Park City’s late fire chief remembered at memorial
Paul Hewitt’s desire to help others, larger-than-life presence recalled
A lone bagpiper led a procession of firefighters down an aisle of the Eccles Center Thursday evening, fireaxes gleaming and the audience on its feet as an honor guard escorted the family of the late Park City Fire Chief Paul Hewitt, who died last week after an off-duty accident.
Hewitt’s memorial service featured heartfelt testimonials from his family, colleagues and friends, each of whom extolled the chief’s largeness of spirit, improbable feats and expressions of love.
The accolades at times seemed impossible: the 15 or more marathons he’d run already this year at the age of 58, the bonfires he’d light in the middle of rivers during camping trips, the number of lives he touched with his desire and ability to help.
He was remembered as empathetic, loving, driven and capable. Hundreds were in the audience, including many local government officials and scores who wore the dress uniforms of public safety agencies.
His best friend Randy Oveson credited him with saving his life by showing up at Oveson’s house at 5:30 a.m. for daily hikes to help him lose weight. Early on, when Oveson wanted to quit, Hewitt asked him to step on a scale.
“The weight difference between us was 80 pounds,’” Oveson said. “Paul said, ‘Tomorrow, I’m going to show up with an 80-pound pack and we’re going to go hiking.’ How do you say no to someone who’s willing to do that for you?”
Oveson credited Hewitt’s help for his ability to withstand a heart attack Oveson suffered years later.
“When I say that Paul saved my life, I truly mean that Paul saved my life,” he said.
Oveson spoke at a podium on the Eccles Center stage opposite a portrait of Hewitt that shared a spotlight with the fallen chief’s fire suit, the words “PCFD” and “Hewitt” emblazoned in bright green on the tan canvas uniform.
Hewitt died July 23, three days shy of his 59th birthday, from injuries sustained in an off-road-vehicle accident while on vacation with his family in Oregon.
He had led the Park City Fire District since 2011, a post he called his dream job, and one that came after two decades with the Salt Lake City Fire District and a year as a fire chief in Arizona.
Oveson said Hewitt was always at or near the top of his classes in college and received multiple degrees from what is now Utah Valley University, including in computer-assisted design and fire-safety related courses.
He recalled Hewitt’s relentless energy and drive.
“At his core, Paul could not sit still if there was something that needed improvement, that’s just who he was,” Oveson said. “ … Everything he turned his attention to, he improved.”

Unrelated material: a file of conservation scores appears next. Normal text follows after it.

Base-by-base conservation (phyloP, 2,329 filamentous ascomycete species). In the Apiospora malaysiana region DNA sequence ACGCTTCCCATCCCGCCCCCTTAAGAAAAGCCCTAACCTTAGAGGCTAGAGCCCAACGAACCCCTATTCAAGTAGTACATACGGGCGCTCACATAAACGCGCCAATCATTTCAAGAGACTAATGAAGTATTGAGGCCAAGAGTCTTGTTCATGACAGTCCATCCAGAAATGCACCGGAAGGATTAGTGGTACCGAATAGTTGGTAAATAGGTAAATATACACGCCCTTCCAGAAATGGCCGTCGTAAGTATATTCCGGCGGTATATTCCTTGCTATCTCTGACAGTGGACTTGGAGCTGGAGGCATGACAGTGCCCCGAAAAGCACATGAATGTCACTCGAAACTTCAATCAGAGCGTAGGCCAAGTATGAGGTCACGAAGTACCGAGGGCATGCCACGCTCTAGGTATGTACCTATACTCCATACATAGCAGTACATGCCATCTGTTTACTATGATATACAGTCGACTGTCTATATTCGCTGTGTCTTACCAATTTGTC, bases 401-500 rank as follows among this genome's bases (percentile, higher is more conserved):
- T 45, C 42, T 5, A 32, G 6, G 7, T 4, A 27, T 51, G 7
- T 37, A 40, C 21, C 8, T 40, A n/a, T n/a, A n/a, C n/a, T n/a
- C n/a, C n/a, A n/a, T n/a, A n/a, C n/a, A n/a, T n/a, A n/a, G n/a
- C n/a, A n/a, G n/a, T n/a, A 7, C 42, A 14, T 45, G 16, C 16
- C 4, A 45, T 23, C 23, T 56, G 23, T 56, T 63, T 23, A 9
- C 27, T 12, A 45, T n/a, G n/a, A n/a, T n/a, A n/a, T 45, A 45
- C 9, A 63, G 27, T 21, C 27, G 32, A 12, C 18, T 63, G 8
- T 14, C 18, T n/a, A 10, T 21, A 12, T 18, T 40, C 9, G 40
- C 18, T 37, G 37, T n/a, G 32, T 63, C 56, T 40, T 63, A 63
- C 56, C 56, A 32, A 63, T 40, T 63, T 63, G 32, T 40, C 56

Alec Hewitt, Paul Hewitt’s son, described another side of his dad, identifying himself as an introvert and saying his father bonded with him during quiet moments on a porch observing nature or simply by coexisting in silence.
Battalion Chief Peter Emery described Hewitt’s physical feats and their rim-to-rim Grand Canyon runs that somehow lengthened each year. But he said Hewitt’s best days were when he’d return to work covered in grease, beaming because he’d been able to help change someone’s tire.
“If Paul ever helped you, he somehow made it feel like you were doing him a favor,” Emery said.
A photo montage showed Hewitt spending time outdoors, much of it apparently with loved ones and children. His daughter Rachelle Hewitt-Oteo told of the rope swings, zip lines and other apparatuses Hewitt would rig on camping trips for kids to play with.
She remembered her dad warming stones by the fire to wrap in towels and put in sleeping bags, braiding her hair when she was too young to do it herself and always being able to fix her car.
“He was our Superman,” she said.
Hewitt’s fiance Kelly Trang told of a whirlwind, 10-month romance, true love that found them both late in life. They knew they wanted to spend the rest of their lives together after one month, Trang said, and Hewitt proposed after five months.
“We were supposed to grow old together,” she said.
At the end of the ceremony, firefighters folded an American flag in silence and presented it to Trang, Hewitt’s helmet going to his son, Alec.
Then a fire bell tolled three times, ringing until silenced by the white-gloved hand of a firefighter. A summons for the chief sounded over a radio, then again, three final calls he could not answer. His fellow firefighters said his task was now done, and done well.
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